had... And so later this year that'll go into beta testing.
Having the rich storage system with the directory -- that was part of that
Cairo vision. And so although a lot of the Cairo things have been done,
that's the one that we're still working on. Today when you think about
storage, you think about storing messages as one thing or addresses as
another thing or user objects, machine objects as another thing. Anyway
there's just too many ways that people are storing things and having to learn
utilities and different security, different replication, different
enumeration, query. Right now there's two grand unifications taking place:
all the presentation is being unified around a sort of a super browser that
takes over the shell, and then all the storage is being unified around a sort
of a super file system that takes over a lot of those functions. The storage
unification is the harder of the two, but they're both very important and
will make the system more powerful and easier to work with.
Far be it from me to say that Gates was lying, but he was certainly spinning
faster than the political pundits on cable news. Please note the fact,
however, that the OFS went into a beta version of NT.
La plus ca change
NT 5 was renamed Windows 2000. In case you've forgotten, W2K has come and gone
with nary a sign of the promised file system. Ditto for Windows XP. Some
claim that XP -- the letters Chi and Rho in the Greek alphabet -- was the
real Cairo. But if it was, it didn't have the new file system either.
But guess what has been hyped as part of Longhorn the last year or so?
Correcto-mundo. With just a new coat of paint hastily slapped over it, OFS
has become WinFS. And if you pay attention to Windows news at all, you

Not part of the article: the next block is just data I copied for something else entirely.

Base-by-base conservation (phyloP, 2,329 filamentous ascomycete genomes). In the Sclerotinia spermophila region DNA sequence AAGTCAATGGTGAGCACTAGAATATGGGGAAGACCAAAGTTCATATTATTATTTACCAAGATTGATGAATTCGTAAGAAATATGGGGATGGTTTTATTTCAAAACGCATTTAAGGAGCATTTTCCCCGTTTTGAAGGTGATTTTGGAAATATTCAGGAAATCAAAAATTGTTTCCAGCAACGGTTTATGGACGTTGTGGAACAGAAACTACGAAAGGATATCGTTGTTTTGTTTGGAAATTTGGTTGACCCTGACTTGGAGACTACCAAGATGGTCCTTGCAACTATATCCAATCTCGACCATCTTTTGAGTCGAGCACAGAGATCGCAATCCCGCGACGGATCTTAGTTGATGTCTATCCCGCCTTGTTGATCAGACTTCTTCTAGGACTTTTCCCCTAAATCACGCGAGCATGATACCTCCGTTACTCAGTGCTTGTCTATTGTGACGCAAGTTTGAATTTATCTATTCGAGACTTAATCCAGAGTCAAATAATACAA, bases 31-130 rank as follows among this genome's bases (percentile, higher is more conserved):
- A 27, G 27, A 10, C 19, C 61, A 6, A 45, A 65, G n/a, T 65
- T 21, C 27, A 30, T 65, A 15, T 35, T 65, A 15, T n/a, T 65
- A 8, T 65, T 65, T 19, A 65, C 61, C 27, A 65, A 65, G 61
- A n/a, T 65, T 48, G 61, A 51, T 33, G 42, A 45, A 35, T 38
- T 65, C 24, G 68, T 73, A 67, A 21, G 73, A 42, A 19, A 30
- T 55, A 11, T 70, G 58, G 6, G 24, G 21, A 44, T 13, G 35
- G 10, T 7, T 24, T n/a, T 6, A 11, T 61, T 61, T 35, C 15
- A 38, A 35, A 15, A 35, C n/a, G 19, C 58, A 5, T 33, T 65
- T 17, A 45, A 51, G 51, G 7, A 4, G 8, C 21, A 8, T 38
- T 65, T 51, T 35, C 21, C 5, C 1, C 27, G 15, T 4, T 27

probably also know -- or have guessed by this time -- that Longhorn's ship
date has slipped and some features have had to be trimmed. Oh, no! Not the
promised file system, again! But, yes, in fact. The centerpiece of Longhorn
lo these many months, WinFS has just been dropped from the production release
of Longhorn, which is now scheduled for late 2006.
Luckily for the MS spin-machine, it was a simple cut-and-paste job to patch
their excuses for not shipping OFS on its original schedule in 1994 and
re-use them for Longhorn. I think they've really gotten the object-oriented
concepts of inheritance and re-usability down pretty well, don't you?
Here's what MS exec Jim Allchin had to say about recently in a story in
ENTNews by Scott Bekker about WinFS waving bye-bye to the cattle car just as
the Longhorn train was pulling away from the station:
The first change is we're going to go hard-core for a Longhorn client in '06
and hard-core for a server release in '07...
In order to become more crisp about the dates, we've had to make some hard
What that means is, given the hard focus on date, that WinFS won't be in the
client release in '06. It will be in beta at that time.
Pretty amazing coincidence, eh? That the OFS -- oops! --- WinFS is being
pulled from Longhorn. But don't worry! They're going to put it in a beta.
Just as Gates promised, about ten years ago. With promises like that, you
have to figure that guy in 1994 was right, and trusting Windows users really
Actually, I think my conclusion to this story was written last year, by
someone else. Roger Howorth wrote in a story called Longhorn's long haul
which appeared in PC Magazine UK last December: "Of course, the real question
is why does Microsoft seem to focus on promoting Longhorn rather than
products that are available now. Perhaps Microsoft hopes that if it focuses
on next-generation technologies we might forget about its rivals of today."
Let's not make the job any easier for the spin-meisters at Microsoft by trying
to compare a real operating system, available today, with whatever happens to
be on the coders' desk at the witching hour two years down the road. It only
serves to lend Longhorn some much needed appearance of substance.